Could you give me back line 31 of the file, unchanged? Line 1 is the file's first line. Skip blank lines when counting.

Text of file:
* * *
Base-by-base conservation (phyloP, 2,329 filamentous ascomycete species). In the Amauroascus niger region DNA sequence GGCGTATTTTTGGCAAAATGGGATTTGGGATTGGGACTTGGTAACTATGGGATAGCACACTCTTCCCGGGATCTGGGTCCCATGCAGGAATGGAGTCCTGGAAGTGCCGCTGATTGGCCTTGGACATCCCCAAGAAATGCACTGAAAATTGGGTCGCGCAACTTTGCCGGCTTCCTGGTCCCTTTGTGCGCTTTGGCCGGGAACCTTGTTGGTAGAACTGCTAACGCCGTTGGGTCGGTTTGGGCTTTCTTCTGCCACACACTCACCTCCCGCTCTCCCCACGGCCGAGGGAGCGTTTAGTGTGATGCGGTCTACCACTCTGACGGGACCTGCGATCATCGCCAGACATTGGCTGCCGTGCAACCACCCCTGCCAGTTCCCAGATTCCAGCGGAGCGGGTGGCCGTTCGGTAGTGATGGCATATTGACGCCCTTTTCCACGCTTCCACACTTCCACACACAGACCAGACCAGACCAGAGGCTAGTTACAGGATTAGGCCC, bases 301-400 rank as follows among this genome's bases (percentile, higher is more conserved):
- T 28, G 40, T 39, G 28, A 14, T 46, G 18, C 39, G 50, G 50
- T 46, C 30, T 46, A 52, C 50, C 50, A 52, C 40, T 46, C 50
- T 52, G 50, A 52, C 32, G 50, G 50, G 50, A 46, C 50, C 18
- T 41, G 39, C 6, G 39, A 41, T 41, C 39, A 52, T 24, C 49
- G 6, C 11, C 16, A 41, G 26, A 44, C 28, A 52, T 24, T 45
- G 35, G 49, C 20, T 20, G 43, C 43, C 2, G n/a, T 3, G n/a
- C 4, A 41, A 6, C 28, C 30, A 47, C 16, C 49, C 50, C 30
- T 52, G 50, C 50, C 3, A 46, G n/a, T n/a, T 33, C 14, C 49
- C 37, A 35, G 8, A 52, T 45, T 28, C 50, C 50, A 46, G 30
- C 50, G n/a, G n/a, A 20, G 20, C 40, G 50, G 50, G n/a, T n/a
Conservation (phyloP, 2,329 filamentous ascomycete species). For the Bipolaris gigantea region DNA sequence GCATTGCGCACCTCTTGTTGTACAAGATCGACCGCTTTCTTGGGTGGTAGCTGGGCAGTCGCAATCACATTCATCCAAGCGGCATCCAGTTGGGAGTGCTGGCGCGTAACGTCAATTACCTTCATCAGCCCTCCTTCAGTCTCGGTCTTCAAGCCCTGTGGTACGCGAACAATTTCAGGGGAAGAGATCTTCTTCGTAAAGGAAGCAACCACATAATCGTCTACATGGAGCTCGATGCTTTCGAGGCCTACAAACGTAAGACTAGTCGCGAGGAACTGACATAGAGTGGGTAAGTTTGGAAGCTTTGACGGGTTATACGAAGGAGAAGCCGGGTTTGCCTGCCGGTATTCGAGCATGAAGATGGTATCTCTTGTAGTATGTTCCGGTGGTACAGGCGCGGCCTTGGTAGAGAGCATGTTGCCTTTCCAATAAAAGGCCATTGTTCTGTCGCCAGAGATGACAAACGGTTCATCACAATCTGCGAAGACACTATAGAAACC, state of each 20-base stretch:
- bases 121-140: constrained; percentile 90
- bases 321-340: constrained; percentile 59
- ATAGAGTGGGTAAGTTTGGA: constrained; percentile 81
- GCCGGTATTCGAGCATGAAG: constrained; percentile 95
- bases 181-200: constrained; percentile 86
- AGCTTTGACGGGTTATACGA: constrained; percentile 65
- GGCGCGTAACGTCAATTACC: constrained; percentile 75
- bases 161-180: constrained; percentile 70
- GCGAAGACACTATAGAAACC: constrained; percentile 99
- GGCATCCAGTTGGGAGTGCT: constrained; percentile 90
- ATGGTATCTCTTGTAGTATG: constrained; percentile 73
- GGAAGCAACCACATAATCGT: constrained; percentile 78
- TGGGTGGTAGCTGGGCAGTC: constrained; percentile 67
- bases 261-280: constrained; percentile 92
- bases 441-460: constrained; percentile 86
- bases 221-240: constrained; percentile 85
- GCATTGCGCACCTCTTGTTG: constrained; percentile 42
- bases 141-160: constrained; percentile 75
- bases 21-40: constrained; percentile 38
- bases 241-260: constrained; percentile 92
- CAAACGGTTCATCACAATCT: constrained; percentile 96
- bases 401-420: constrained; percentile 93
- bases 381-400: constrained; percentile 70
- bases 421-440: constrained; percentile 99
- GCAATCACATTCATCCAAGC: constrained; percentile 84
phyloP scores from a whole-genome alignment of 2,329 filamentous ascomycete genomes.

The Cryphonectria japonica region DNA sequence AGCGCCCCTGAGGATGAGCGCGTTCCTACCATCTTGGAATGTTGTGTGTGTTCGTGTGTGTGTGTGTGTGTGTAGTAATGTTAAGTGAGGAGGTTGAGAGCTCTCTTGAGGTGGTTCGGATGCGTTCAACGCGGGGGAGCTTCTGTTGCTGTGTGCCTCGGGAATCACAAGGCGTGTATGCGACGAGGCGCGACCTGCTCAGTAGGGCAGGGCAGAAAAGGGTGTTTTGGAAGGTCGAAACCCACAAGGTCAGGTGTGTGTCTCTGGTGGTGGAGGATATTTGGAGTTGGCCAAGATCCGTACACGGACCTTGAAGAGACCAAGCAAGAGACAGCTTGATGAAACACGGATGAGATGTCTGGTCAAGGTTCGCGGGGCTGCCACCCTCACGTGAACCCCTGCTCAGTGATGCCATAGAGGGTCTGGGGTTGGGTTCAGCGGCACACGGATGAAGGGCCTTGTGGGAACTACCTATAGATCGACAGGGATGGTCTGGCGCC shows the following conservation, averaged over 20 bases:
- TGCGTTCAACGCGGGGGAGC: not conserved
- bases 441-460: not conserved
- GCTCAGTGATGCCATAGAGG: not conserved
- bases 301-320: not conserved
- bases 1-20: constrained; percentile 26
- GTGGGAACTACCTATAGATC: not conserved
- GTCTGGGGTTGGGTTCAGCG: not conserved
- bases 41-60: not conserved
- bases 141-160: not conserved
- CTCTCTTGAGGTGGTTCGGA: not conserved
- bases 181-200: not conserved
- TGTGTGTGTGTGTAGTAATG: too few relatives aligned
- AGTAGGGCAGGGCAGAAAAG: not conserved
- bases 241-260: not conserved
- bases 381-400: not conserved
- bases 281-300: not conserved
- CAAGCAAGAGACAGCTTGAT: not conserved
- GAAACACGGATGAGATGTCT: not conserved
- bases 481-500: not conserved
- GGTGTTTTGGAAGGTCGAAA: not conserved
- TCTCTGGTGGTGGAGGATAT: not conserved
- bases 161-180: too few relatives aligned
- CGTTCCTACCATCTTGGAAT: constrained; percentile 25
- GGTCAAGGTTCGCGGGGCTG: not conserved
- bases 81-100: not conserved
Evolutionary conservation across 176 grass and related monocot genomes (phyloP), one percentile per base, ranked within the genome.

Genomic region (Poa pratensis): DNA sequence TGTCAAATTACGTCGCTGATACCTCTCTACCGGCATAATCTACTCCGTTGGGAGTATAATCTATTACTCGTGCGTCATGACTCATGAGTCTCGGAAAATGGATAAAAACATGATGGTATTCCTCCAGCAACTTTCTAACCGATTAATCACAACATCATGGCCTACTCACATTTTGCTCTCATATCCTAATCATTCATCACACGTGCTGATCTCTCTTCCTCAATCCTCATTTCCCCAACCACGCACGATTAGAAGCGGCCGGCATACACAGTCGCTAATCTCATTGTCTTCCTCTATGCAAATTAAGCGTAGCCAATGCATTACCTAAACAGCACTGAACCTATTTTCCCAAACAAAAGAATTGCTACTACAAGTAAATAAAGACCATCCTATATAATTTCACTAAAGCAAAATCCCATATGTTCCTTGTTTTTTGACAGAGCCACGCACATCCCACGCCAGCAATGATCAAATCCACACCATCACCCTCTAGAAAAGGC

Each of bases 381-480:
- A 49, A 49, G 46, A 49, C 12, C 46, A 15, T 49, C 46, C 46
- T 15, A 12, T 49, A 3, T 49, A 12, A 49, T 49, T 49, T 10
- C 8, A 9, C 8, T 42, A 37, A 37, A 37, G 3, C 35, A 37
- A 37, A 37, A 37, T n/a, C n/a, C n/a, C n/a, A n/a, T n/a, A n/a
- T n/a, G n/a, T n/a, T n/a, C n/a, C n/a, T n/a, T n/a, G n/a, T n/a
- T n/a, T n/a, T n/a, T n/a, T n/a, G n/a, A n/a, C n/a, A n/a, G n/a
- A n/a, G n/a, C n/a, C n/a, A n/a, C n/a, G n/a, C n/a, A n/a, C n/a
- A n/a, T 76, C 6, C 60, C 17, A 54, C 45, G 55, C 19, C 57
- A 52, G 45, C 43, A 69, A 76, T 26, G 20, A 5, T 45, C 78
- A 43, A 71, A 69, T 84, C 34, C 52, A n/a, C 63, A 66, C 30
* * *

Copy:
- bases 21-40: constrained; percentile 38